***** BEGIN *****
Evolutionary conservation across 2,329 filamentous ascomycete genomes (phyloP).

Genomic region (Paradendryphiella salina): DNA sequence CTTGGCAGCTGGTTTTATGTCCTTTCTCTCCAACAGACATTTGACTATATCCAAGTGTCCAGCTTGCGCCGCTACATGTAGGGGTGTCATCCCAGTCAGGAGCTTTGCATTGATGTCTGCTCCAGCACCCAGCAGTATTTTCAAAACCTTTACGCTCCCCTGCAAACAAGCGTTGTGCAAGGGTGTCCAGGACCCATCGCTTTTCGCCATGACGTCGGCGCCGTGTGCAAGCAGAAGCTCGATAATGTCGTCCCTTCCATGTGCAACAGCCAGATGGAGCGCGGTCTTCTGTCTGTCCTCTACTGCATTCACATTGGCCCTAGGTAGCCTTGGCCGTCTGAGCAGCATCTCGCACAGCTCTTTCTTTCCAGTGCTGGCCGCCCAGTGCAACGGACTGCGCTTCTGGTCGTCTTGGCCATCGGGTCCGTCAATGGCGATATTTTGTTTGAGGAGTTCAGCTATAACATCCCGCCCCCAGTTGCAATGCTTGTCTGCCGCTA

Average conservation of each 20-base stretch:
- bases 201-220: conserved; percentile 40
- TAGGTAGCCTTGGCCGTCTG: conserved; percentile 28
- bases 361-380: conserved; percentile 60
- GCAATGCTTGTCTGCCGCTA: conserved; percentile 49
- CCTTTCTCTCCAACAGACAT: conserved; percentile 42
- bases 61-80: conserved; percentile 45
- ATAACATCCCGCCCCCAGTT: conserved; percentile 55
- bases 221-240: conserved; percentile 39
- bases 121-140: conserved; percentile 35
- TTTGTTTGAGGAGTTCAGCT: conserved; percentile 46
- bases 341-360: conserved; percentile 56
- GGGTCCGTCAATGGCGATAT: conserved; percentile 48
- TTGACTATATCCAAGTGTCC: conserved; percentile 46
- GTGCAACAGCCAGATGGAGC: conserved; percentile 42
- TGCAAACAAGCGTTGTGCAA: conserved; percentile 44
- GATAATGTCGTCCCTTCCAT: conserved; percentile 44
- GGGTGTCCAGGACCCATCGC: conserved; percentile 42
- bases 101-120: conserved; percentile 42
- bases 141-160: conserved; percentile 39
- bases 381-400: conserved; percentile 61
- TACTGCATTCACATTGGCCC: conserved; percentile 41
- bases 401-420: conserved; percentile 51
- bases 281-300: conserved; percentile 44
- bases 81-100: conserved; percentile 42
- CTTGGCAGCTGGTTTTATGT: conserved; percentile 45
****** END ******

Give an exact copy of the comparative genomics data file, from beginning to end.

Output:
Evolutionary conservation across 2,329 filamentous ascomycete genomes (phyloP).

Genomic region (Paradendryphiella salina): DNA sequence CTTGGCAGCTGGTTTTATGTCCTTTCTCTCCAACAGACATTTGACTATATCCAAGTGTCCAGCTTGCGCCGCTACATGTAGGGGTGTCATCCCAGTCAGGAGCTTTGCATTGATGTCTGCTCCAGCACCCAGCAGTATTTTCAAAACCTTTACGCTCCCCTGCAAACAAGCGTTGTGCAAGGGTGTCCAGGACCCATCGCTTTTCGCCATGACGTCGGCGCCGTGTGCAAGCAGAAGCTCGATAATGTCGTCCCTTCCATGTGCAACAGCCAGATGGAGCGCGGTCTTCTGTCTGTCCTCTACTGCATTCACATTGGCCCTAGGTAGCCTTGGCCGTCTGAGCAGCATCTCGCACAGCTCTTTCTTTCCAGTGCTGGCCGCCCAGTGCAACGGACTGCGCTTCTGGTCGTCTTGGCCATCGGGTCCGTCAATGGCGATATTTTGTTTGAGGAGTTCAGCTATAACATCCCGCCCCCAGTTGCAATGCTTGTCTGCCGCTA

Average conservation of each 20-base stretch:
- bases 201-220: conserved; percentile 40
- TAGGTAGCCTTGGCCGTCTG: conserved; percentile 28
- bases 361-380: conserved; percentile 60
- GCAATGCTTGTCTGCCGCTA: conserved; percentile 49
- CCTTTCTCTCCAACAGACAT: conserved; percentile 42
- bases 61-80: conserved; percentile 45
- ATAACATCCCGCCCCCAGTT: conserved; percentile 55
- bases 221-240: conserved; percentile 39
- bases 121-140: conserved; percentile 35
- TTTGTTTGAGGAGTTCAGCT: conserved; percentile 46
- bases 341-360: conserved; percentile 56
- GGGTCCGTCAATGGCGATAT: conserved; percentile 48
- TTGACTATATCCAAGTGTCC: conserved; percentile 46
- GTGCAACAGCCAGATGGAGC: conserved; percentile 42
- TGCAAACAAGCGTTGTGCAA: conserved; percentile 44
- GATAATGTCGTCCCTTCCAT: conserved; percentile 44
- GGGTGTCCAGGACCCATCGC: conserved; percentile 42
- bases 101-120: conserved; percentile 42
- bases 141-160: conserved; percentile 39
- bases 381-400: conserved; percentile 61
- TACTGCATTCACATTGGCCC: conserved; percentile 41
- bases 401-420: conserved; percentile 51
- bases 281-300: conserved; percentile 44
- bases 81-100: conserved; percentile 42
- CTTGGCAGCTGGTTTTATGT: conserved; percentile 45